You’re not the first person who has requested this, and this thread will soon be closed by GF support with a friendly message that they’ll take note of your suggestion, but I don’t believe there’s any chance of it ever being implemented. Not because I don’t think it’s a good idea. But because my observations from owning a Glowforge purchased on day 0, spending a lot of time on this forum, and building up a pretty good feeling for what the thing is designed to do, lead me to believe that it just isn’t in the cards.

They built a business around processing SVGs in the cloud and sending down opaque instructions to the machine. And they seem to be doing pretty well with it. The list of requests “in the hopper” is miles long, and if I were a betting man, I’d expect what we see over the next year is more premium design tools, not stuff for people who want to run their machines off old-school paper tape. And I say this as someone who desperately wants an ASR-33 teletype for his birthday.


and, FWIW, they’ve been very open and direct about this being “cloud-based and that’s their model” since they launched the crowdfunding in 2015. there’s not much financial incentive for them to generate a whole different way to push code to the GF right now. maybe in a second generation, but i honestly wouldn’t count on it. if cloud-based and uploading vector files (not just SVG or DXF, you can also upload PDFs and copy/paste from illustrator (or even MS office, if you really wanted to)) isn’t the model you want to use, the GF is (and always has been) a bad fit.


I’m guessing (given your mention of DXF and “too complex” errors) that your files contain a lot of separate line segments, particularly to approximate curves. (A lot of CAD software can’t output curves and instead uses thousands of short line segments instead. For example, a bezier curve is often approximated by a POLYLINE in a DXF file.)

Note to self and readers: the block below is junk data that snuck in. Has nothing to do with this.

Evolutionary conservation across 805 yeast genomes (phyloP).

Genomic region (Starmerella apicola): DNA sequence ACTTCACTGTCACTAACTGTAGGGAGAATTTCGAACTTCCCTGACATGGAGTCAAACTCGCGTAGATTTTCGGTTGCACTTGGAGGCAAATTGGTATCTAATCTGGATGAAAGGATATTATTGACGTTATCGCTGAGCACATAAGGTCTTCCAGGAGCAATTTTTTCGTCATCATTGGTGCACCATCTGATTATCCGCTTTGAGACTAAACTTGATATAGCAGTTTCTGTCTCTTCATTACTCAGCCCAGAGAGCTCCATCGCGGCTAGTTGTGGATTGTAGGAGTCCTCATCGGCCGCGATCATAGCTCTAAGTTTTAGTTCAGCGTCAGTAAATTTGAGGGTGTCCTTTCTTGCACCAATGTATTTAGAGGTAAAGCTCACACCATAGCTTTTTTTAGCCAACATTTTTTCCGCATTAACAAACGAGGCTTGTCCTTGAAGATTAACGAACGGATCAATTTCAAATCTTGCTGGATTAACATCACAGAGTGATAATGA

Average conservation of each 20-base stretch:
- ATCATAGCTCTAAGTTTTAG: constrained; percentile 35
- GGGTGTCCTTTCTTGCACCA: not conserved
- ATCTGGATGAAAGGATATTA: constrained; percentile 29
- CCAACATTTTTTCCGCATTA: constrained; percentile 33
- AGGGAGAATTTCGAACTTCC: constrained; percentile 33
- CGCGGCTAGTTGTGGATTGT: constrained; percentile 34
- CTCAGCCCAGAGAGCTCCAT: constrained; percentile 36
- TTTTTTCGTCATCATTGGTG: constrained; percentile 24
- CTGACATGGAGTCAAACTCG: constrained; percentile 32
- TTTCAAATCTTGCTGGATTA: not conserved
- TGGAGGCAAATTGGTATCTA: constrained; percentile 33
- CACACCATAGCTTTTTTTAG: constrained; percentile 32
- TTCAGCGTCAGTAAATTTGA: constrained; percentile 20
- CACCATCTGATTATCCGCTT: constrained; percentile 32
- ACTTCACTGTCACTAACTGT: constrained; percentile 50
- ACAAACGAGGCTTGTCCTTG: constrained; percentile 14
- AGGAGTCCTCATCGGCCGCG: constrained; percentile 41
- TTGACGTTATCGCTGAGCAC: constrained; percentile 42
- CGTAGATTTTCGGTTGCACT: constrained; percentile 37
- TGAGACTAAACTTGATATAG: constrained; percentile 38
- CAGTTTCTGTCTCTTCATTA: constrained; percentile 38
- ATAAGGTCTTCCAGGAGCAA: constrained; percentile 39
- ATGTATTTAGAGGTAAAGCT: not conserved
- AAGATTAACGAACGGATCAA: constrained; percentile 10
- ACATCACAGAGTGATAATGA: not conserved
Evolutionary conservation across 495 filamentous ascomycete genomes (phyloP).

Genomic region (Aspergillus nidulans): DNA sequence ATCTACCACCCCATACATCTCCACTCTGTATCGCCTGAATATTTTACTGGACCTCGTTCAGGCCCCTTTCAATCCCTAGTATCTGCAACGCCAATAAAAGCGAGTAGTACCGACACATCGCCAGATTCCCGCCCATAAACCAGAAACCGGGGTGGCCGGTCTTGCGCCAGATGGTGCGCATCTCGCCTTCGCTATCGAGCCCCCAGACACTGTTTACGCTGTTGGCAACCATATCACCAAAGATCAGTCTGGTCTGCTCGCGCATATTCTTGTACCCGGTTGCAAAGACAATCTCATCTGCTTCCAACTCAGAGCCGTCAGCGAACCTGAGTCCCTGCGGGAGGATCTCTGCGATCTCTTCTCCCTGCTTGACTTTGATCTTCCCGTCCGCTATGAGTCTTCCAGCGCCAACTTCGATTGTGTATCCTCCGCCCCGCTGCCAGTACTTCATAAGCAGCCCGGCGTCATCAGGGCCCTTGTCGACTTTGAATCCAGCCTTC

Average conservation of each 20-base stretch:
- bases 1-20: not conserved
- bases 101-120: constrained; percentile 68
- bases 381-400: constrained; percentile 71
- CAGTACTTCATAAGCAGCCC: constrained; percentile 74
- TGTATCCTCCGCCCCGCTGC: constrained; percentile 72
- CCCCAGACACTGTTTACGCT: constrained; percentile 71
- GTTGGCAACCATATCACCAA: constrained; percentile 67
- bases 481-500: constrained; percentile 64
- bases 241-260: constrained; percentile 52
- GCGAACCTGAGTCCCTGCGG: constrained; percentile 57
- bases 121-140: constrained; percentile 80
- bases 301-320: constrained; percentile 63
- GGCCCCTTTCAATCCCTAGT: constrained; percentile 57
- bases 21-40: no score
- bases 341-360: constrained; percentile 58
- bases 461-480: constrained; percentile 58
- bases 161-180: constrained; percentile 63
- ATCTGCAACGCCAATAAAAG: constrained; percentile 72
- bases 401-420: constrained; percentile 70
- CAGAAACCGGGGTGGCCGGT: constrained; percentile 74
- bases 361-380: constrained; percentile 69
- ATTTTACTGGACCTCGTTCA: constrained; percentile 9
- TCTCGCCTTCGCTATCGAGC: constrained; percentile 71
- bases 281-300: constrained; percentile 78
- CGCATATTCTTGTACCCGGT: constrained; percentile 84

The Glowforge software doesn’t handle huge numbers of nodes well. It’s better off dealing with Bezier curves. If you open your DXF file in Inkscape or Illustrator, use the command to simplify paths, and then save as an SVG or PDF you may experience much better performance with the Glowforge software.


@hoangduyud, I’m sorry that you ran into trouble while uploading DXF files. @tim1724 's suggestion that it might be related to the DXF containing a high number of individual line segments and nodes might be correct. If you’d like, I’d be happy to take a look at your DXF file to see if this is the case.

The best way to solve this depends on your design. As tim1724 suggested, you may be able to simplify the design with design software. Inkscape and Adobe Illustrator both have options to simplify strokes. Another option might be to convert the portion of your design which is to be engraved to a bitmap by rasterizing it. Here are two support pages on these topics which might be helpful:

Rasterize Objects

Simplify Strokes

Please let me know if this information helps. Also, if you’d like me to take a look at your DXF, I’ll be happy to do so. You can post it here or, if you’d like to share it privately, please email it to my attention at

Thanks ivan. Can you see what’s wrong with this dxf?
I am using QCad as part of my workflow for these, and the opensource version does not have SVG export, but I do have a plugin that can output g-code for the RAMPS board (which is what I used earlier).

tITX.dxf (166.5 KB)

The height placement on your parts exceeds the available bed size on that file. It opened, but if you move the parts slightly closer together so that the total height is under 10.95" it will probably process without issue.

(The 11" height requirement is slightly rounded up from the actual. I find that using 10.95" as an overall limit allows jobs to load without error.)

Here’s your file at 10.808" total height.

Wait, this is weird, it opens now, whereas it threw a “design too complicated” error for me before. I checked, and the file modification timestamp was still back in 2017. Perhaps GF updated something on their side. Anyway, thanks!

What @jules mentioned regarding the height of the design is correct. When I opened the DXF in Illustrator, the height was 11.016". I’m glad that you were able to get up and printing with this design!

I’m going to close this thread. If you run into trouble again, or have any other questions for us, please post a new topic here on the forum or email us at and we’ll be happy to help.